The extent of “bedblocking” in NHS hospitals has worsened over the past six months, new figures have revealed.
Delayed discharge from hospital, fuelled by the lack of beds for patients needing social care, is costing the NHS more than £300m. In August this year there was the equivalent of 93,083 hospital bed days lost because of delayed discharge, an increase of 68 per cent from August 2010, when there were 55,332 days lost.
The figures were published after it emerged that the NHS has amassed debts of nearly £1bn in the last three months, leaving it in its worst financial position for a generation. NHS regulator Monitor warned that the health service is heading for a £2bn deficit for this financial year.
The main reason for delayed discharge is “Awaiting care package in the home” – meaning elderly patients who are well enough to be discharged are kept on wards because there are insufficient resources to look after them at home or in a residential or nursing home. These account for nearly half of all delays.
Over the past year there have been more than a million delayed days, costing the NHS £305m. The figures come after evidence showing that over half of all new requests for home care support are denied.
The data on delayed discharge was obtained by Shadow Health Secretary Heidi Alexander, who said: “These appalling figures show the scale of the crisis in older people’s care under the Tories.
“Increasing numbers of frail, elderly people are reaching crisis point, ending up in A&E and then getting stuck in hospital. This could be avoided if they had the right care and support at home. Instead, the Government has cut social care budgets, which is bad for older people and bad for the NHS too.
“At a time when the NHS is facing a financial crisis, it is wasting over £300m a year on delayed discharges. This cannot go on.”
But the Government insisted it had a robust policy in place to free up space in hospitals and bring health and social-care services together. A Whitehall source said that, since April 2015, local projects across the country have been using the Government’s £5.3bn Better Care Fund to further reduce A&E admissions.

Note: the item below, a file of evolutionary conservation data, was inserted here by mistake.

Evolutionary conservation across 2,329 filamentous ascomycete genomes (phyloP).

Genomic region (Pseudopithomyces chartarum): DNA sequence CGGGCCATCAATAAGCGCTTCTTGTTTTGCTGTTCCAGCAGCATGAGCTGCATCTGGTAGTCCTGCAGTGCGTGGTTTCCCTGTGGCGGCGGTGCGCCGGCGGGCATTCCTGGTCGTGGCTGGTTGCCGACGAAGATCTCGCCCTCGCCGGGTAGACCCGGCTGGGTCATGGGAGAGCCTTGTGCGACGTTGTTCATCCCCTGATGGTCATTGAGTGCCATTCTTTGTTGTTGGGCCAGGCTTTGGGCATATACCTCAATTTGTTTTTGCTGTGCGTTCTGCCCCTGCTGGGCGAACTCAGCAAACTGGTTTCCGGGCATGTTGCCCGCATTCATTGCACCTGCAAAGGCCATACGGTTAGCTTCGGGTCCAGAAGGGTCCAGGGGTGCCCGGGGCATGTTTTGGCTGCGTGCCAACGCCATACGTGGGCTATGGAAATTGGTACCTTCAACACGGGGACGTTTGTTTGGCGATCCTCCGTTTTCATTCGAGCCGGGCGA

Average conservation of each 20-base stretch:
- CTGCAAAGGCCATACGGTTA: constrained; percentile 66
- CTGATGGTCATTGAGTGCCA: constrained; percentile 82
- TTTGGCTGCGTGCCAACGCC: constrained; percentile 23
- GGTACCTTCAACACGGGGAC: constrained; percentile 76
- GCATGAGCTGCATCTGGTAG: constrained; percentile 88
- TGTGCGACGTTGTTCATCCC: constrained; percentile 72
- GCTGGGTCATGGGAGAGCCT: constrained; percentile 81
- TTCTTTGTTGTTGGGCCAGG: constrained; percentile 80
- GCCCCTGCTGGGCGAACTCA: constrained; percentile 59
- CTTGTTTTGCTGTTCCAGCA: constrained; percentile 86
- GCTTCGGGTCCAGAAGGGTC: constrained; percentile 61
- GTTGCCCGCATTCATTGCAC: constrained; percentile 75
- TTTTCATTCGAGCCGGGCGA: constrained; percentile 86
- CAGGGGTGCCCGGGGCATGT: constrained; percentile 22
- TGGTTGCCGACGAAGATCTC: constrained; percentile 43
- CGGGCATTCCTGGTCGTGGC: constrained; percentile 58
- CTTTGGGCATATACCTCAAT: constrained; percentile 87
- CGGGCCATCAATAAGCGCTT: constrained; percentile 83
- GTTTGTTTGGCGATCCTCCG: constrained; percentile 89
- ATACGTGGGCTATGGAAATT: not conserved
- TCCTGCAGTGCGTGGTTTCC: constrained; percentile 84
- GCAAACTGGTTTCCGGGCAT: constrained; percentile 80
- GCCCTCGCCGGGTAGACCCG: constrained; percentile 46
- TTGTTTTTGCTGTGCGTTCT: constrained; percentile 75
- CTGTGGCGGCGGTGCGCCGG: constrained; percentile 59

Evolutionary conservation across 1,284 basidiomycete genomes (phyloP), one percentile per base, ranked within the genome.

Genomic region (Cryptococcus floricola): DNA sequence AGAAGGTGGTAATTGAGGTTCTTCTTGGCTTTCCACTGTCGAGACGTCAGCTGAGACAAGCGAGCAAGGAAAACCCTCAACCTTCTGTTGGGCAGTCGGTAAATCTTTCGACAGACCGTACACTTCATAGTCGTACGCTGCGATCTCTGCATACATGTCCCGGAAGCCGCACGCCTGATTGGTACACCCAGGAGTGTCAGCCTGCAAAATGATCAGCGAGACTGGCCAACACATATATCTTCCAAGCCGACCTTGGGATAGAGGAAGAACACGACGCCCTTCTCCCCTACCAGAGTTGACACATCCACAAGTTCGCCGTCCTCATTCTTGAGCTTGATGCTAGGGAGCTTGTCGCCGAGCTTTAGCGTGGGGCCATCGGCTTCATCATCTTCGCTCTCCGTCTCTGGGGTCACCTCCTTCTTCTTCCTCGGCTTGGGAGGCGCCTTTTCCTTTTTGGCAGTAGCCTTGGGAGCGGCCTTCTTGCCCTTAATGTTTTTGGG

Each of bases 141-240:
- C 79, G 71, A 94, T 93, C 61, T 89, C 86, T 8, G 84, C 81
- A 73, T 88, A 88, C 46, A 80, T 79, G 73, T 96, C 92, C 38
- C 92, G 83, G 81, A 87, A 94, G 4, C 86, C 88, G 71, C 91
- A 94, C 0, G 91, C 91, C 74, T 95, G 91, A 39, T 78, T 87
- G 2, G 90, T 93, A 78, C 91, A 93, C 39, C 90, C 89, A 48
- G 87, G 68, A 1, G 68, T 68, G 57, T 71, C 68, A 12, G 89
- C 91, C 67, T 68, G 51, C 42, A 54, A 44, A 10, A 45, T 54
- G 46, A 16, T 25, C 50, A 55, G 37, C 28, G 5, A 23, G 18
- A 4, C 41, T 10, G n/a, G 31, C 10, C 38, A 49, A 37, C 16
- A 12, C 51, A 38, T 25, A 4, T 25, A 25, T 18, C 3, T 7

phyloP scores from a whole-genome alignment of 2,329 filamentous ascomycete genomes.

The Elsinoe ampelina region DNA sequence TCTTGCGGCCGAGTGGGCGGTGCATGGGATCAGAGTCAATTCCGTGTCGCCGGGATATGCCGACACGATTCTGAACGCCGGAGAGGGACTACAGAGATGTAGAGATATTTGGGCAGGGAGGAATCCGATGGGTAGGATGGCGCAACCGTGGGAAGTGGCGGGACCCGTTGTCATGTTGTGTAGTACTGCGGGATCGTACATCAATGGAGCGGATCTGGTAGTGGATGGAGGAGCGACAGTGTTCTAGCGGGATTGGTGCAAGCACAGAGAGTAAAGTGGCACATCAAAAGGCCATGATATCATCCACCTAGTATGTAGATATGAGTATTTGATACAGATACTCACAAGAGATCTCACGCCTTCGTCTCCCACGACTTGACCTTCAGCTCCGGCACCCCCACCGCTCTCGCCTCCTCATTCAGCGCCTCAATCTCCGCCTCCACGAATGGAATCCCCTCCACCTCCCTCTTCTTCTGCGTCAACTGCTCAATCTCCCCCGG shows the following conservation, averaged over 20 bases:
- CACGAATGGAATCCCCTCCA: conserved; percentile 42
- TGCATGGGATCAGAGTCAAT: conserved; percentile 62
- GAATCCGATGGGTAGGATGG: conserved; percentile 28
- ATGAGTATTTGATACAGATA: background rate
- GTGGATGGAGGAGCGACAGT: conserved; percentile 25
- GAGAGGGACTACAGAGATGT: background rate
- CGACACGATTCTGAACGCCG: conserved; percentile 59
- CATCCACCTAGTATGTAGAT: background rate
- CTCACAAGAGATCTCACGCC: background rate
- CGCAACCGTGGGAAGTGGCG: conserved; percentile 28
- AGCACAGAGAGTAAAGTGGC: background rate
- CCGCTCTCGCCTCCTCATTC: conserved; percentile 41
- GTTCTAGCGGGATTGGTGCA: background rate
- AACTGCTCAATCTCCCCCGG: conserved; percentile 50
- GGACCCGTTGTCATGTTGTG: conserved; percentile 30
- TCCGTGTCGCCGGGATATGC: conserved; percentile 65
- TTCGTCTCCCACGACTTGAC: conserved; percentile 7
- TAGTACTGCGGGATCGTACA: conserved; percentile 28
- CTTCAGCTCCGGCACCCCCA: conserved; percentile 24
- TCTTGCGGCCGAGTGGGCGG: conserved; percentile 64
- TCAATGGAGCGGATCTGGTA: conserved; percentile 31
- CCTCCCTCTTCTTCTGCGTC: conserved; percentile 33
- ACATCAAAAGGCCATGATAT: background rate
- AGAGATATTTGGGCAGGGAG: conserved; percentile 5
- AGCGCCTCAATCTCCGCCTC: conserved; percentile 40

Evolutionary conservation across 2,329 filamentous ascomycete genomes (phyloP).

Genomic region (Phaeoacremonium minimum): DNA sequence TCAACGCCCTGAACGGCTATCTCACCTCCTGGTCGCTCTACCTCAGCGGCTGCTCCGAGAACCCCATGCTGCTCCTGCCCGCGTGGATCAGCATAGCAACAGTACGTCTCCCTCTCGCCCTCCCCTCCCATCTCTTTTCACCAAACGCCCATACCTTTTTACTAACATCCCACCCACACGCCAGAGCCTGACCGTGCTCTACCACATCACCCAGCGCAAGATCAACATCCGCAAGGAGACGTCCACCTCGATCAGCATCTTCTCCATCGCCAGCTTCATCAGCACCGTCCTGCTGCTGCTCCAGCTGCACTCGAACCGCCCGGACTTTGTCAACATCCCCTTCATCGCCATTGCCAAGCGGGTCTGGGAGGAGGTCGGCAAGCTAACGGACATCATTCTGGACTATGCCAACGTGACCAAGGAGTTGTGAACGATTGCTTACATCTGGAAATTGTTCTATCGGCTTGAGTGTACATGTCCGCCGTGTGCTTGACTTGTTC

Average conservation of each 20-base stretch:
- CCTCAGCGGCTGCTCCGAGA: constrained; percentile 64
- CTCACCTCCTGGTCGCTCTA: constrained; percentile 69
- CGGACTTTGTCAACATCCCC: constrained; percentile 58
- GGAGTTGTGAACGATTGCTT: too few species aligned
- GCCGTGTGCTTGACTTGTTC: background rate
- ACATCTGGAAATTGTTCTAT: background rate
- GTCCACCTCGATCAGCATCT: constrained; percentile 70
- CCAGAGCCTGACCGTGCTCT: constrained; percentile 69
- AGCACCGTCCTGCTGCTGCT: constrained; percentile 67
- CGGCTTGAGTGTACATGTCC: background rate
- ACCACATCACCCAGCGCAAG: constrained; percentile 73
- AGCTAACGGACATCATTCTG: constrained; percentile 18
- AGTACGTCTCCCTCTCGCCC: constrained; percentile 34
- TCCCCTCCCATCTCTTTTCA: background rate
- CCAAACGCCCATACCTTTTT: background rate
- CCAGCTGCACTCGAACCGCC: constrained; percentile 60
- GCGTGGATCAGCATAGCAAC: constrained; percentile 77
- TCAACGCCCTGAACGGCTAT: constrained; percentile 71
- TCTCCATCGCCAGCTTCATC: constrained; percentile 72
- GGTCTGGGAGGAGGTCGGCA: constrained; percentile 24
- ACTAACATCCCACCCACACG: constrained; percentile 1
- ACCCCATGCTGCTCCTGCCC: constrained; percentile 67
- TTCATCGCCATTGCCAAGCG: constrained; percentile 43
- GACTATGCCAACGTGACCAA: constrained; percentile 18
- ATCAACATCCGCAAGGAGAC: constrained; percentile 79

A Government spokesman said: “Labour have no plan to give the NHS the funding it needs. We are putting £10bn extra in to create a seven-day service and get people out of hospital more quickly.” In total, there were 1,116,661 acute delayed days – or delayed discharge from hospital days – in the 12 months to August 2015. Last year there were 873,415 days lost due to bedblocking, suggesting the problem is worsening.
Figures published last week by the Health and Social Care Information Centre showed the extent of the pressure in social care. The data showed that of the 1,846,000 requests for social care support – both from inside hospital and in the community – 28 per cent, or 520,000, resulted in “no services provided”. A further 31 per cent – 575,000 – resulted in the patient being “signposted to other support”, such as a charity or voluntary organisation.
The Government has pledged to spend £10bn extra a year on the NHS by 2020 while, during the election, Labour refused to commit to higher spending despite a warning by NHS chief executive Simon Stevens that the health service needed £8bn extra a year to survive. But the Government’s pledge has been undermined Monitor’s conclusions on the NHS deficit. It was reported last week that ministers leaned on Monitor to delay publication until after the Conservative Party conference.
In his conference speech last week, David Cameron hailed his pledge to make the NHS available to all patients seven days a week. He said: “This is what we’ve done together.”
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